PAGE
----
The Best Way To Measure Page Speed And Performance In 2019

Friday, March 8th, 2019

With the New Year well underway it’s a good time to evaluate your website performance. For 2019 this will mean taking a good look at page speed – the faster the better.

The rise in mobile search and data speeds over the past few years has led to an need for page load speeds to meet the increasingly impatient needs of fast-paced consumers who simply can’t be bothered waiting for a website to load.  

Google has been quick to recognise the importance of page speed and has for some time been using page speed as a ranking factor inline with its continuing desire to promote a better overall user experience.

What Is Page Speed?

Not to be confused with ‘site speed’ (the combination of a selection of different page’s speeds), the term ‘page speed’ commonly refers to page load times or the time it takes to fully display a specific page’s content.

Page speed takes into account the time it takes for users to see a visual response from their initial page request (click) up to how long it takes to load the entire page contents and enable interaction features.

Why Does Page Speed Matter?

Research has shown that over 53% of people will leave your website if a page takes longer than 3 second to load. Anything over 10 seconds and next to nobody is hanging around for that. Think about this for a minute, does anyone like waiting for anything these days? Are you losing potential sales because your website is taking too long to load? 

Page speed is a big one when it comes to providing a positive user experience, the fact is slow page speeds are going to mean higher bounce rates and this is going to affect conversions – if your site visitors can’t get the information or response they need, fast, then they will quickly move on. 

Measuring Page Speeds

Unfortunately not all page speed measurement tools are going to give you accurate results, the reason being Google uses a mix of real-life field data and “lab test” data to determine its page speed figures.

This means while an online speed test (lab test) run from your computer may indicate your site is quite fast, Google may still determine it to be slow based on actual real life user experiences as they will take into account the type of browser used (Internet Explorer, Safari etc), the device used and even geographical location.

For example; if a site visitor is using an old out of date mobile phone accessing your website using questionable 3G data service in the middle of the Coromandel Forest Park, this will result in slow page speed recordings. How do you fix that? The answer is you can’t – it is never going to be possible to upgrade mobile services around the world or buy everyone a new phone, so what can you do?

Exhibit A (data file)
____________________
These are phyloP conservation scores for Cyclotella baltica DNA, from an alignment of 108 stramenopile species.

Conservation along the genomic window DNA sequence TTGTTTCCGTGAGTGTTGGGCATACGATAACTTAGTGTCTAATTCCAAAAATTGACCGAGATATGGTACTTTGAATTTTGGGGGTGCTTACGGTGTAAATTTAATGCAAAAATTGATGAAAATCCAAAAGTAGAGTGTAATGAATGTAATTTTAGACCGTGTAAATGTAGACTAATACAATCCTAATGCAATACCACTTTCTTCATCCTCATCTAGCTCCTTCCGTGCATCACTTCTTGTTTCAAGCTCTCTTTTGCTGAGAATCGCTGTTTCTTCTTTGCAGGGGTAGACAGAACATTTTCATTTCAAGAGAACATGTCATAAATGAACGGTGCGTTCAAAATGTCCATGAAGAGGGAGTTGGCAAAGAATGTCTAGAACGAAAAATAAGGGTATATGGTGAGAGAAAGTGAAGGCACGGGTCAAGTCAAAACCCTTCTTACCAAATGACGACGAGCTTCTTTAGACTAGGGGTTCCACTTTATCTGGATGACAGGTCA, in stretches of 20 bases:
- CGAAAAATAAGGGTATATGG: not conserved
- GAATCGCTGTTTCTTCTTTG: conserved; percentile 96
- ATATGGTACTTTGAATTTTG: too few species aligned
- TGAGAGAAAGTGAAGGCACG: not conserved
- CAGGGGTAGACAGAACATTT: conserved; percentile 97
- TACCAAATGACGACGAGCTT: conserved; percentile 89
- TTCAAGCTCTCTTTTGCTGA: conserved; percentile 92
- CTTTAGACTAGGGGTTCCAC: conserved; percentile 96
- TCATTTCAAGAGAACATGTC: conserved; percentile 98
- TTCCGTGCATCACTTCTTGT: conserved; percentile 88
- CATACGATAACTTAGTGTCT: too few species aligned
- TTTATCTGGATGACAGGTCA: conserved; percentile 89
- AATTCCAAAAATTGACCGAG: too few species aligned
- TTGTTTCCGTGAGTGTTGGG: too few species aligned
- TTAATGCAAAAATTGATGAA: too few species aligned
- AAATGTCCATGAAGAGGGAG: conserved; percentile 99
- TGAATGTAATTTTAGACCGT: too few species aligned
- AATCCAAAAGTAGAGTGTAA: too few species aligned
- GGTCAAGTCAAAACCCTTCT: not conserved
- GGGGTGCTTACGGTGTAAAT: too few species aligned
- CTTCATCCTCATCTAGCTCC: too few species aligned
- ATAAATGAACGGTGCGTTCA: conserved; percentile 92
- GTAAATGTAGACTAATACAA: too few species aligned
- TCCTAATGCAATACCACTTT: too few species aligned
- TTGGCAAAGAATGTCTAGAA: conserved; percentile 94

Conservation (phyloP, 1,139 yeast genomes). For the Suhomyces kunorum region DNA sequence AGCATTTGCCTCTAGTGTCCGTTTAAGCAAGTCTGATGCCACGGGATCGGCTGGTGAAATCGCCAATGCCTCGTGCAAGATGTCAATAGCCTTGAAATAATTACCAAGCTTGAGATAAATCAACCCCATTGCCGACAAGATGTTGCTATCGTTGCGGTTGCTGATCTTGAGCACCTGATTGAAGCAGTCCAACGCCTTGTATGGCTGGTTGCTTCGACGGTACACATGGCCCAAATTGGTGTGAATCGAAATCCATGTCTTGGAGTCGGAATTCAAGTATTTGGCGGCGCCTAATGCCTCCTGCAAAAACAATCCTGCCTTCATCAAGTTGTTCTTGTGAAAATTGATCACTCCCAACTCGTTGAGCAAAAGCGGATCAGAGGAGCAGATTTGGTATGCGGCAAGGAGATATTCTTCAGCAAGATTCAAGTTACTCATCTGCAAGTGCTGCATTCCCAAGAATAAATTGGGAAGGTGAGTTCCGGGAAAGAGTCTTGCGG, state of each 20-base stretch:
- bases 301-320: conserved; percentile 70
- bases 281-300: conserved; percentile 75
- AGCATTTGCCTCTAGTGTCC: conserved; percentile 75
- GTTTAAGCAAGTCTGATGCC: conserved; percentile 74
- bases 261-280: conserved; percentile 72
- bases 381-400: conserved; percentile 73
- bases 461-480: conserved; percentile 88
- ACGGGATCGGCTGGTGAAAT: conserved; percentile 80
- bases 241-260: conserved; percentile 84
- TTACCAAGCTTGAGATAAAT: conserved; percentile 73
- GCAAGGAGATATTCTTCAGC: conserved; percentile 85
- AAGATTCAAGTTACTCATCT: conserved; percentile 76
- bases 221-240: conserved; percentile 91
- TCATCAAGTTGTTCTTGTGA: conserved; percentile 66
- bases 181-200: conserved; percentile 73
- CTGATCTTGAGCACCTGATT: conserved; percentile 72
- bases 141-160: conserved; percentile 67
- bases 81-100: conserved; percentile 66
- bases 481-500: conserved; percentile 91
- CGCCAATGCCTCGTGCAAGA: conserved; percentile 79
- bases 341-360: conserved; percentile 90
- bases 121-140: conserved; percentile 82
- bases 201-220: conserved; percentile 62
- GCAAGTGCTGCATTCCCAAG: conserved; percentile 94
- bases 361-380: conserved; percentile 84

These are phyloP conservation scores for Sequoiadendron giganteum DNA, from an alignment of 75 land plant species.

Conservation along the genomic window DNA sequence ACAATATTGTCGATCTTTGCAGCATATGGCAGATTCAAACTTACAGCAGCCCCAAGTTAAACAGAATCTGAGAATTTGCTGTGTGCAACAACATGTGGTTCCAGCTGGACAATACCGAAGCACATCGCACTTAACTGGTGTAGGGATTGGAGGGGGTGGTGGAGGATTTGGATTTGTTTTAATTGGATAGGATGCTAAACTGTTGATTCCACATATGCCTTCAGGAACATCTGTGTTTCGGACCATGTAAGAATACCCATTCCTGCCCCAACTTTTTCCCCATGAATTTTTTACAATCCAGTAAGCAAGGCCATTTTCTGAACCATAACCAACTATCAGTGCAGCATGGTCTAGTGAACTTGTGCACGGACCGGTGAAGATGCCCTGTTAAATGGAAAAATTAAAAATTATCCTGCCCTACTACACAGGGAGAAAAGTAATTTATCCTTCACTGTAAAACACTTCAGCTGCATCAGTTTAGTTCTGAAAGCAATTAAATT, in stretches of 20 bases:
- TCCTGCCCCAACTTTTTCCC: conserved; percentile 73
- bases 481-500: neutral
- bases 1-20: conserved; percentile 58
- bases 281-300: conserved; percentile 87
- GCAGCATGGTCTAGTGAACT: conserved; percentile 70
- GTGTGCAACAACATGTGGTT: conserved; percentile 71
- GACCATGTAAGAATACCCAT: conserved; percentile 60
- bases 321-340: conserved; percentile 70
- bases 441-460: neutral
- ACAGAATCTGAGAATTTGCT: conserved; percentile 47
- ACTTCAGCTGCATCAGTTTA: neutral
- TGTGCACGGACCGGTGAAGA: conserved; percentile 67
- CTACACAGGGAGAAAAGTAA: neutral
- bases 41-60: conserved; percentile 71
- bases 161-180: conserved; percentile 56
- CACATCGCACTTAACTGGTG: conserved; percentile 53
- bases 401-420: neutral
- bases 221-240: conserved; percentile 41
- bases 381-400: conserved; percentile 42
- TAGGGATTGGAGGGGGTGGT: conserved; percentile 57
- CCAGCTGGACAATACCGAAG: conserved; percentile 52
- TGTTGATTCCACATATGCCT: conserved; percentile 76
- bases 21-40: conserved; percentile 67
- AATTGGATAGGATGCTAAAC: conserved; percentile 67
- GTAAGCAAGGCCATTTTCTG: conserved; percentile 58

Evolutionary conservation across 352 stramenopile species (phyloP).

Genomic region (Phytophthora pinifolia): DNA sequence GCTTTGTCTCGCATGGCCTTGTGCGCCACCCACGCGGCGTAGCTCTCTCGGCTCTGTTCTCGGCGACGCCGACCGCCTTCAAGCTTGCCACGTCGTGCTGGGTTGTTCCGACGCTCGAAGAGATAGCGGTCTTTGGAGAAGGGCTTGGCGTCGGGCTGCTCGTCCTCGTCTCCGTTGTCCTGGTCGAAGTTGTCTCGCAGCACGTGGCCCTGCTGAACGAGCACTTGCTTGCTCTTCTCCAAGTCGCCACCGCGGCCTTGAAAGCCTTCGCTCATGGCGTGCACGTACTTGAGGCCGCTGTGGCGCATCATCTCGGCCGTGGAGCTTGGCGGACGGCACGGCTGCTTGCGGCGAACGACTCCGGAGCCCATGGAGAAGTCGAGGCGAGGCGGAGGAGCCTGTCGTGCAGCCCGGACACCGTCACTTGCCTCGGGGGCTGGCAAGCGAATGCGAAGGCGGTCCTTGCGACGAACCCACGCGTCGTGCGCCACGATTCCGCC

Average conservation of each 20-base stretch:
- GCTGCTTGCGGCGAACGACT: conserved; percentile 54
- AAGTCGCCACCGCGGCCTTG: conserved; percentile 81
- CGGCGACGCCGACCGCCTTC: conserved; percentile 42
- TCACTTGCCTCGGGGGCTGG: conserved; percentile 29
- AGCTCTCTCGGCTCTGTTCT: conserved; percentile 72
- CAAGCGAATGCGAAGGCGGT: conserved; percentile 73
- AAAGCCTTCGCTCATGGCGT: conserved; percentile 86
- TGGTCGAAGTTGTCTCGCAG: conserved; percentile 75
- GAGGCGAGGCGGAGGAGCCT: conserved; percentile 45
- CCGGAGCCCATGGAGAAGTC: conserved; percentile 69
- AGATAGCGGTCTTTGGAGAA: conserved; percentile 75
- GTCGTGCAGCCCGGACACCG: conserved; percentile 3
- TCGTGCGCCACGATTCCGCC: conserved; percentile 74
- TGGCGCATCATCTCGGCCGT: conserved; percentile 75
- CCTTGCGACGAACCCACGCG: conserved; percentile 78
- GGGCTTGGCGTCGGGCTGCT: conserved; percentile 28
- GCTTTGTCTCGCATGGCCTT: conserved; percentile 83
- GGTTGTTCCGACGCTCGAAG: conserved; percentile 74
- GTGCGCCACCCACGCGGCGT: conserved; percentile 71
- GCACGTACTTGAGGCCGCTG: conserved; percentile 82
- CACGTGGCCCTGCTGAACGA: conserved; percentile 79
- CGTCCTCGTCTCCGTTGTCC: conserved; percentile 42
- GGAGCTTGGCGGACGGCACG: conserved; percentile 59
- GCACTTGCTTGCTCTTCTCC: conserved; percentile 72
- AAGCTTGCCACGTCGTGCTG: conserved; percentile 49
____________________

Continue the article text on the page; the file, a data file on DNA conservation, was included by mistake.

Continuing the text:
Best Page Speed Tools

The good news is Google provide some excellent tools to help you analyse your website performance, firstly by understanding more about your users and secondly showing you where improvements are needed.

The PageSpeed Insights tool uses a combination of the ‘Chrome User Experience Report’ for real-world data and lab test software ‘Lighthouse’ to analyse your page speed. Simply enter a URL and hit “Analyse” and you will be presented with a detailed report.

The PageSpeed Insights report will give you a good rundown of the performance of each page, both on mobile and desktop devices, while also providing some suggestions on areas that need attention. A score of 85 or higher per page is your goal here, but any improvements are going to be of value.

4 Tips For Optimising Page Speed

These are 4 of the more common suggestions you are likely to encounter when looking at reducing page load speeds.

  1. Minimise Redirects. Avoid using redirects if possible, the more redirections you have the longer it takes your user to get to the page they want.
  2. Properly Size Images. Large images or lots of them are going to take longer to load, think about file size, type and compression options.
  3. Enable Text Compression. Minimising the byte size of network responses that include text content means less bytes to download which equals faster page loads.
  4. Minify Bulky Code. Cleaning up your code (CCS, Javascript and HTML etc) can make a big difference, the less unnecessary extras the easier it is for the browser to read.

Analysing page speed is a great start to improving website performance, but it is just the beginning! Take a look here for more tips on optimising your website for Google Search and improving the user experience. Or talk to a professional online marketing specialist in New Zealand.

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Mark started working in the Internet industry in 1994. He went on to startup New Zealand Tourism Online, Avatar and other companies. Mark enjoys meeting with clients and strategising online marketing solutions.

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